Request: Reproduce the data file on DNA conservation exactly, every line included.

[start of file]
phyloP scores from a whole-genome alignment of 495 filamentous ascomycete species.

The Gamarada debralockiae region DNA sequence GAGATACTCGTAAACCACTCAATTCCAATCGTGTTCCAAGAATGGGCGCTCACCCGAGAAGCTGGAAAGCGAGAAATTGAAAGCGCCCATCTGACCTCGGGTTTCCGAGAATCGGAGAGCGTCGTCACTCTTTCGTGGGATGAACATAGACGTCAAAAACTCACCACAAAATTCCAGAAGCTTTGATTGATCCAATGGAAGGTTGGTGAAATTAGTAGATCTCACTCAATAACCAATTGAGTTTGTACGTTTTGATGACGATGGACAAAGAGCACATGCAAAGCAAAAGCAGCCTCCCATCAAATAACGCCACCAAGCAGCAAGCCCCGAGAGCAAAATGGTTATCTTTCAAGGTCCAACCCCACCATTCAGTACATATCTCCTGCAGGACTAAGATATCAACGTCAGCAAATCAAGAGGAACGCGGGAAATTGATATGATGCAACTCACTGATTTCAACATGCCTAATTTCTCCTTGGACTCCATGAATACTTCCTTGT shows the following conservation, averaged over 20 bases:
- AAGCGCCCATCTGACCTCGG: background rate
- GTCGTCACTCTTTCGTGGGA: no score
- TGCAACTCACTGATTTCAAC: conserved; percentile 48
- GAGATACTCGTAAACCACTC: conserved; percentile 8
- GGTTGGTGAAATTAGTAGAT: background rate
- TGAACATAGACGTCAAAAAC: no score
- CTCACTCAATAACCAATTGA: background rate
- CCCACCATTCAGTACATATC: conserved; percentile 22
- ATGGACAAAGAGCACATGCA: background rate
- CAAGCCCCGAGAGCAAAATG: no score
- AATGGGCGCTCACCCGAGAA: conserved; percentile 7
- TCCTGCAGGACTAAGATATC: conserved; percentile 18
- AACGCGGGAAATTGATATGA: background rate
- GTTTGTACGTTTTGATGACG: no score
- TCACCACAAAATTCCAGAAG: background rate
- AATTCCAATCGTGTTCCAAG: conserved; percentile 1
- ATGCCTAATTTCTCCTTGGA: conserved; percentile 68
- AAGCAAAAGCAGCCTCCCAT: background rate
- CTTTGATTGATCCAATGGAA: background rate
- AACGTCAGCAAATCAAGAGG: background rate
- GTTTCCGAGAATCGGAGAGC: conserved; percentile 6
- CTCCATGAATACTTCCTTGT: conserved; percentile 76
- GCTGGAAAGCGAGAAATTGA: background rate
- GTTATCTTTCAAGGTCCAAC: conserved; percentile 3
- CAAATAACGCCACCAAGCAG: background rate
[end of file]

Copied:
phyloP scores from a whole-genome alignment of 495 filamentous ascomycete species.

The Gamarada debralockiae region DNA sequence GAGATACTCGTAAACCACTCAATTCCAATCGTGTTCCAAGAATGGGCGCTCACCCGAGAAGCTGGAAAGCGAGAAATTGAAAGCGCCCATCTGACCTCGGGTTTCCGAGAATCGGAGAGCGTCGTCACTCTTTCGTGGGATGAACATAGACGTCAAAAACTCACCACAAAATTCCAGAAGCTTTGATTGATCCAATGGAAGGTTGGTGAAATTAGTAGATCTCACTCAATAACCAATTGAGTTTGTACGTTTTGATGACGATGGACAAAGAGCACATGCAAAGCAAAAGCAGCCTCCCATCAAATAACGCCACCAAGCAGCAAGCCCCGAGAGCAAAATGGTTATCTTTCAAGGTCCAACCCCACCATTCAGTACATATCTCCTGCAGGACTAAGATATCAACGTCAGCAAATCAAGAGGAACGCGGGAAATTGATATGATGCAACTCACTGATTTCAACATGCCTAATTTCTCCTTGGACTCCATGAATACTTCCTTGT shows the following conservation, averaged over 20 bases:
- AAGCGCCCATCTGACCTCGG: background rate
- GTCGTCACTCTTTCGTGGGA: no score
- TGCAACTCACTGATTTCAAC: conserved; percentile 48
- GAGATACTCGTAAACCACTC: conserved; percentile 8
- GGTTGGTGAAATTAGTAGAT: background rate
- TGAACATAGACGTCAAAAAC: no score
- CTCACTCAATAACCAATTGA: background rate
- CCCACCATTCAGTACATATC: conserved; percentile 22
- ATGGACAAAGAGCACATGCA: background rate
- CAAGCCCCGAGAGCAAAATG: no score
- AATGGGCGCTCACCCGAGAA: conserved; percentile 7
- TCCTGCAGGACTAAGATATC: conserved; percentile 18
- AACGCGGGAAATTGATATGA: background rate
- GTTTGTACGTTTTGATGACG: no score
- TCACCACAAAATTCCAGAAG: background rate
- AATTCCAATCGTGTTCCAAG: conserved; percentile 1
- ATGCCTAATTTCTCCTTGGA: conserved; percentile 68
- AAGCAAAAGCAGCCTCCCAT: background rate
- CTTTGATTGATCCAATGGAA: background rate
- AACGTCAGCAAATCAAGAGG: background rate
- GTTTCCGAGAATCGGAGAGC: conserved; percentile 6
- CTCCATGAATACTTCCTTGT: conserved; percentile 76
- GCTGGAAAGCGAGAAATTGA: background rate
- GTTATCTTTCAAGGTCCAAC: conserved; percentile 3
- CAAATAACGCCACCAAGCAG: background rate